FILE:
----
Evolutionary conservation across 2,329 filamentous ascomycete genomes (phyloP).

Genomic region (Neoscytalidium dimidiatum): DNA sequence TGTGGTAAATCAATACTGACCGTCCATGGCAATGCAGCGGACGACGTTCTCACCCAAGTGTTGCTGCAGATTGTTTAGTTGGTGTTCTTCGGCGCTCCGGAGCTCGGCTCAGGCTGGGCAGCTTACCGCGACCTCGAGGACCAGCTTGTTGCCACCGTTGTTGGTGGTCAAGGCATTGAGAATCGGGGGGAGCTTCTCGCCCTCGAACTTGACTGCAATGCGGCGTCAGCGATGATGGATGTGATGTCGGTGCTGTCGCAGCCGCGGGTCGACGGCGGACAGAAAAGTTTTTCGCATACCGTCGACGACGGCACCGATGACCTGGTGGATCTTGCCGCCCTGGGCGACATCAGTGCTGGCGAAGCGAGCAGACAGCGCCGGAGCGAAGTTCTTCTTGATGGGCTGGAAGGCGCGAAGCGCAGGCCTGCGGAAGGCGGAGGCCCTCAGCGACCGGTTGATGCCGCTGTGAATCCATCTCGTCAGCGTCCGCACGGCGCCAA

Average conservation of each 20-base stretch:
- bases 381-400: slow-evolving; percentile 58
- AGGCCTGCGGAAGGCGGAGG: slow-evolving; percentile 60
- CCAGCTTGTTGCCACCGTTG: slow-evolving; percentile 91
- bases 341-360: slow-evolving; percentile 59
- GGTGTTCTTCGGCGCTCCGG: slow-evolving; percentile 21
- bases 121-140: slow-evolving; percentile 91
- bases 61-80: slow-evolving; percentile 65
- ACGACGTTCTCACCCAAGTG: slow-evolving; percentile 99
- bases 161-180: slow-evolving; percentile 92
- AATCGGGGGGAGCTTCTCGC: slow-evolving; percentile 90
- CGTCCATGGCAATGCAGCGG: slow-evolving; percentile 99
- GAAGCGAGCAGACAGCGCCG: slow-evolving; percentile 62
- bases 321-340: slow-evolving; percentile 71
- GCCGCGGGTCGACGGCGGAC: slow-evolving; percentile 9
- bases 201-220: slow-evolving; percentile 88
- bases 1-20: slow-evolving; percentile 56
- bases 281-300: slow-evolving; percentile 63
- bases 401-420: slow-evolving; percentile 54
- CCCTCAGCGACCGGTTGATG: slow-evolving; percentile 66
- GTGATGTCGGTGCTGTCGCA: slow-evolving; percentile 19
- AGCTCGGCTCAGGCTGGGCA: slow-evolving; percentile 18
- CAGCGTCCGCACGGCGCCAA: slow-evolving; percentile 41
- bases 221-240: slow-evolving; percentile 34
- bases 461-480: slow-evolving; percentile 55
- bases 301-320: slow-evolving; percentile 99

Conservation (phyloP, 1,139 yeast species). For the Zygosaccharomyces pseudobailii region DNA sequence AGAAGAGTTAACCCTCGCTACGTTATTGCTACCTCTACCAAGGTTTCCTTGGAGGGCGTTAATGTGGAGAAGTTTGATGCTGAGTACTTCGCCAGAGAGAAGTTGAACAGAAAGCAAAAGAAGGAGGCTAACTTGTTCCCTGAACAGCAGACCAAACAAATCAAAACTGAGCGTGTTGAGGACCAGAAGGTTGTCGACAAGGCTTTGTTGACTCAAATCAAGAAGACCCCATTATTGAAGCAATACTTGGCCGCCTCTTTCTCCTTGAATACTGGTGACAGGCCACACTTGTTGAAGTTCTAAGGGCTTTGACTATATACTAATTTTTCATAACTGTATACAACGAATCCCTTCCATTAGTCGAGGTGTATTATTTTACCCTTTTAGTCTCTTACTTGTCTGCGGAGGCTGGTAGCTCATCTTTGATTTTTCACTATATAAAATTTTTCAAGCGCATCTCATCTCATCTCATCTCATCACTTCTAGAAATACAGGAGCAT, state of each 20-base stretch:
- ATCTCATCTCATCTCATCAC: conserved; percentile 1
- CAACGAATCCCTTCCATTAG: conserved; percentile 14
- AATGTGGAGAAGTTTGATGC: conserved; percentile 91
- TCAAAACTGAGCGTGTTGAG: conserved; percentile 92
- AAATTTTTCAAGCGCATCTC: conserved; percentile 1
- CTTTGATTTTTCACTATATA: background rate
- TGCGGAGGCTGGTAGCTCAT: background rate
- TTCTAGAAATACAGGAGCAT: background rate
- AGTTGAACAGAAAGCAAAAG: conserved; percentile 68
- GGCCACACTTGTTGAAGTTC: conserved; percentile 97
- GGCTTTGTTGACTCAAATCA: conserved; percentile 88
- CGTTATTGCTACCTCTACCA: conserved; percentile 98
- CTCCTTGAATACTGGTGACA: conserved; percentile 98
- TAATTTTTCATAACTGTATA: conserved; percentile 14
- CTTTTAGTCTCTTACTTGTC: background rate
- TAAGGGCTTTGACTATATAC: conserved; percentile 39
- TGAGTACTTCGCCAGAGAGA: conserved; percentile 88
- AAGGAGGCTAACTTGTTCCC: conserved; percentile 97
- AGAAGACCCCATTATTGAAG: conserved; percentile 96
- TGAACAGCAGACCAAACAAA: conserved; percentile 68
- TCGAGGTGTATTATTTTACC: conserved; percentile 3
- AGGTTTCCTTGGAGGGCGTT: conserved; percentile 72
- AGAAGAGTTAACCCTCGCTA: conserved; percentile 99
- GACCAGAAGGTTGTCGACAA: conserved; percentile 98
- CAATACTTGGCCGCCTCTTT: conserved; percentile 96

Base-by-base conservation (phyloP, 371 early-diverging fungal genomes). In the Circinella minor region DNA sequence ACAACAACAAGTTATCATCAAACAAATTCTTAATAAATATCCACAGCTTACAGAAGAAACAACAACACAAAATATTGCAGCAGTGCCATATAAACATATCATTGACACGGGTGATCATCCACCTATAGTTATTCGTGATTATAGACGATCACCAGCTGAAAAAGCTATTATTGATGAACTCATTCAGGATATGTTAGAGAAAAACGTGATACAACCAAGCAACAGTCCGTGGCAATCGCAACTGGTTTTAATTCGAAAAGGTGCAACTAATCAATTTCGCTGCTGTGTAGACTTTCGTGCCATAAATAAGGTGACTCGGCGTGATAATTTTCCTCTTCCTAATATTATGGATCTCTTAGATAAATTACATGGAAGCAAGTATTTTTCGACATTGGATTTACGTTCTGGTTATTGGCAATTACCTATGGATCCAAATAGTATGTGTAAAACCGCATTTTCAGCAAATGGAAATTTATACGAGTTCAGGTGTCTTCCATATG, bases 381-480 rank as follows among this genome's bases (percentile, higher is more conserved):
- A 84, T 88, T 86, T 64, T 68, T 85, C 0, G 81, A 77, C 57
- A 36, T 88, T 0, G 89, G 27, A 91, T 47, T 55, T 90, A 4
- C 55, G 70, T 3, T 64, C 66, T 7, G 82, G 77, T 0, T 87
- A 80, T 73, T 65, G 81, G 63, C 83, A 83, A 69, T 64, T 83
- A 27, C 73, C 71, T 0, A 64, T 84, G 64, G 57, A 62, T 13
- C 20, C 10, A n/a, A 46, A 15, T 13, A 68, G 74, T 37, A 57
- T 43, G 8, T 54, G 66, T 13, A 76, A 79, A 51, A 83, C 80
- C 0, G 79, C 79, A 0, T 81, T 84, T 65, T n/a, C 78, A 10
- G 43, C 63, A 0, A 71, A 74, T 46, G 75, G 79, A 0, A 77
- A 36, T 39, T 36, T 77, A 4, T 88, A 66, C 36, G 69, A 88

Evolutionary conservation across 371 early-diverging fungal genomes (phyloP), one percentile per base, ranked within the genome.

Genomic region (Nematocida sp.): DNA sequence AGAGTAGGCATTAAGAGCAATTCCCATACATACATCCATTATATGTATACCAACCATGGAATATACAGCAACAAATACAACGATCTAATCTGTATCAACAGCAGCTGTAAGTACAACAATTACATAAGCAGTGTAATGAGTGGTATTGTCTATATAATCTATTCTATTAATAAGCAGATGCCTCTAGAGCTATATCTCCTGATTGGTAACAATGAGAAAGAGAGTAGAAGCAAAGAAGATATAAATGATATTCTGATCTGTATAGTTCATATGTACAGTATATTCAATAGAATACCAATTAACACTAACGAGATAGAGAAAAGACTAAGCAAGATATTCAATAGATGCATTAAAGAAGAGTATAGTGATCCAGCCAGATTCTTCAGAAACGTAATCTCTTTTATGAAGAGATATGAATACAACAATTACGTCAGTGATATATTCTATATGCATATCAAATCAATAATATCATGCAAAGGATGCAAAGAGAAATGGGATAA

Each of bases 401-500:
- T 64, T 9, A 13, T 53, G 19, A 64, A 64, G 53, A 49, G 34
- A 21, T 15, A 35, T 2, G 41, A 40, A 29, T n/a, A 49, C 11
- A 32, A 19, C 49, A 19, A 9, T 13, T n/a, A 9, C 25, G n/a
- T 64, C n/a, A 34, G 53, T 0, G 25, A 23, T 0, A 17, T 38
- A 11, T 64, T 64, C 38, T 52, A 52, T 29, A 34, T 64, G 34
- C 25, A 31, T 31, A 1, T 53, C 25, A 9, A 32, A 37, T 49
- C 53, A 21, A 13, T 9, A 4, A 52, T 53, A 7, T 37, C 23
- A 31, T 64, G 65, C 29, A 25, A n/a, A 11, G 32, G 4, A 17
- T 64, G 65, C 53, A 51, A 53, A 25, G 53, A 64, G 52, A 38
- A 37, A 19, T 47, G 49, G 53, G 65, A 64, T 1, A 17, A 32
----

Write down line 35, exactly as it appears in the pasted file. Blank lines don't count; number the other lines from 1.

- CTTTGATTTTTCACTATATA: background rate